Downbursts create vertical wind shear or microbursts, which are dangerous to aviation.<ref name="National1992">{{#invoke:citation/CS1|citation |CitationClass=web }}</ref> These convective downbursts can produce damaging winds, lasting 5 to 30 minutes, with wind speeds as high as {{safesubst:#invoke:convert|convert}}, and cause tornado-like damage on the ground. Downbursts also occur much more frequently than tornadoes, with ten downburst damage reports for every one tornado.<ref name=columbia>{{#invoke:citation/CS1|citation |CitationClass=web }}</ref>

Squall line

Cyclonic vortex over Pennsylvania with a trailing squall line.

{{#invoke:main|main}} A squall line is an elongated line of severe thunderstorms that can form along or ahead of a cold front.<ref name="Glossary2009a">{{#invoke:citation/CS1|citation |CitationClass=web }}</ref><ref name="Glossary2009b">{{#invoke:citation/CS1|citation |CitationClass=web }}</ref> The squall line typically contains heavy precipitation, hail, frequent lightning, strong straight line winds, and possibly tornadoes or waterspouts.<ref name="Office2008">{{#invoke:citation/CS1|citation |CitationClass=web }}</ref> Severe weather in the form of strong straight-line winds can be expected in areas where the squall line forms a bow echo, in the farthest portion of the bow.<ref name="Glossary2009c">{{#invoke:citation/CS1|citation |CitationClass=web }}</ref> Tornadoes can be found along waves within a line echo wave pattern (LEWP) where mesoscale low pressure areas are present.<ref name="Glossary2009d">{{#invoke:citation/CS1|citation |CitationClass=book }}</ref> Some{{ safesubst:#invoke:Unsubst||$N=Which |date=__DATE__ |$B= {{#invoke:Category handler|main}}[which?] }} summer bow echoes are called derechos, and move quickly over large territories.<ref name="noaa" /> A wake low or a mesoscale low pressure area forms behind the rain shield (a high pressure system under the rain canopy) of a mature squall line and is sometimes associated with a heat burst.<ref name="Glossary2009e">{{#invoke:citation/CS1|citation |CitationClass=book }}</ref>

Squall lines often cause severe straight-line wind damage, and most non-tornadic wind damage is caused from squall lines.<ref name=Louisville>{{#invoke:citation/CS1|citation |CitationClass=web }}</ref> Although the primary danger from squall lines is straight-line winds, some squall lines also contain weak tornadoes.<ref name=Louisville/>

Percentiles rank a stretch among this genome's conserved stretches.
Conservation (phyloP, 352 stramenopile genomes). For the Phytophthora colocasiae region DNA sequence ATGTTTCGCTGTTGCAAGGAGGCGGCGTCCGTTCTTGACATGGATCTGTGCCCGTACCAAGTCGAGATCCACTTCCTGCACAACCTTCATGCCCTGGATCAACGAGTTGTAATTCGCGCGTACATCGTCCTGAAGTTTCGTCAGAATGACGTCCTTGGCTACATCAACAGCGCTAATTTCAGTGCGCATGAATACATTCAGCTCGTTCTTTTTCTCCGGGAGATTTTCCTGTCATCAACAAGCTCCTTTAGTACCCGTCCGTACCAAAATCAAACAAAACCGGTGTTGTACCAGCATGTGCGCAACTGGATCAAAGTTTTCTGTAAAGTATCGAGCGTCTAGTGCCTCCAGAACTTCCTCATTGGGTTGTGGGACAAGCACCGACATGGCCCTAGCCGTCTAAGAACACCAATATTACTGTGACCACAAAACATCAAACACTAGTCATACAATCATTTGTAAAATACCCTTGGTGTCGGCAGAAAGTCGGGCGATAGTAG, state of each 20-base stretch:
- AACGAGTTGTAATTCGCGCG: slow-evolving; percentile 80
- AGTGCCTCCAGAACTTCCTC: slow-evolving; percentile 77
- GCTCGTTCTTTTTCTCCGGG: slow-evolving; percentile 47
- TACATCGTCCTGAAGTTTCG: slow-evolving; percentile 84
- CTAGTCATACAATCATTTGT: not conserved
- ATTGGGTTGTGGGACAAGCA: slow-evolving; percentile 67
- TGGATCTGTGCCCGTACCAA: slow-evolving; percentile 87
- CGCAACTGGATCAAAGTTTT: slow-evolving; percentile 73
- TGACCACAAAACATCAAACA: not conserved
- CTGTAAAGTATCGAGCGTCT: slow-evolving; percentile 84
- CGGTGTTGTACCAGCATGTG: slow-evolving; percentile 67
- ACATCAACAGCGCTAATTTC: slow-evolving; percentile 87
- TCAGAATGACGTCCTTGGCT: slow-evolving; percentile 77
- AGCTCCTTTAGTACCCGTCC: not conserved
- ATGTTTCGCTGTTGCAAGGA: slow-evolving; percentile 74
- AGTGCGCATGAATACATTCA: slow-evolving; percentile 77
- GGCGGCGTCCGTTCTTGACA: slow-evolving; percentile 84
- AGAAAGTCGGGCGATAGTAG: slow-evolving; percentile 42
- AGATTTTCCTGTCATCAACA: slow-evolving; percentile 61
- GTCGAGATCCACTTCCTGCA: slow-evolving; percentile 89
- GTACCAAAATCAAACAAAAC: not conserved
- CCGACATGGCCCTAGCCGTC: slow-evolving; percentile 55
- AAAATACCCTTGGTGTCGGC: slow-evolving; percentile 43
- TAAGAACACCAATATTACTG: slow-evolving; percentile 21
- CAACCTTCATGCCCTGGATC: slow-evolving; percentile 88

Tropical cyclone

Hurricane Isabel (2003) as seen from orbit during Expedition 7 of the International Space Station.

{{#invoke:main|main}} Very high winds can be caused by mature tropical cyclones (called hurricanes in the United States and Canada and typhoons in eastern Asia). A tropical cyclone's heavy surf created by such winds may cause harm to marine life either close to or upon the surface of the water, such as coral reefs.<ref name="Dan2004">{{#invoke:Citation/CS1|citation |CitationClass=journal }}</ref> Coastal regions may receive significant damage from a tropical cyclone while inland regions are relatively safe from the strong winds, due to their rapid dissipation over land. However, severe flooding can occur even far inland because of high amounts of rain from tropical cyclones and their remnants.



File:Great Lakes Waterspouts.jpg
Formation of numerous waterspouts in the Great Lakes region.

Waterspouts are generally defined as tornadoes or non-supercell tornadoes that develop over bodies of water.<ref name="Glossary">{{#invoke:citation/CS1|citation |CitationClass=web }}</ref>

Waterspouts are not known for inflicting much damage because they are not commonly exposed to land, but they are capable of traveling over land. Some waterspouts are known to produce hurricane-strength winds and are capable of producing equivalent damage. Vegetation, weakly constructed buildings, and other infrastructure may be destroyed by waterspouts. Automobiles may be lifted by advancing waterspouts. Heavy precipitation may be noted, developed from the water raised by the wind currents. Waterspouts do not generally last long over terrestrial environments as the friction produced easily dissipates the winds. Strong horizontal winds cause waterspouts to dissipate,<ref name="">{{#invoke:citation/CS1|citation |CitationClass=web }}</ref> destroying the concentration of the updrafts. While not generally as dangerous as "classic" tornadoes, waterspouts can overturn boats, and they can cause severe damage to larger ships.<ref name=spc-faq/>

Strong extratropical cyclones

File:Intense Nor'Easter over the N. Alantic on Mar 26, 2014.png
GOES-13 Imagery of an intense Nor'Easter that impacted the North East US on Mar 26, 2014 and produced recorded gusts of 101mph+

{{#invoke:main|main}} Severe local windstorms in Europe that develop from winds off the North Atlantic. These windstorms are commonly associated with the destructive extratropical cyclones and their low pressure frontal systems.<ref name="EuropeanWindstorms">{{#invoke:citation/CS1|citation |CitationClass=web }}</ref> European windstorms occur mainly in the seasons of autumn and winter.<ref name="EuroWind">{{#invoke:citation/CS1|citation |CitationClass=web }}</ref>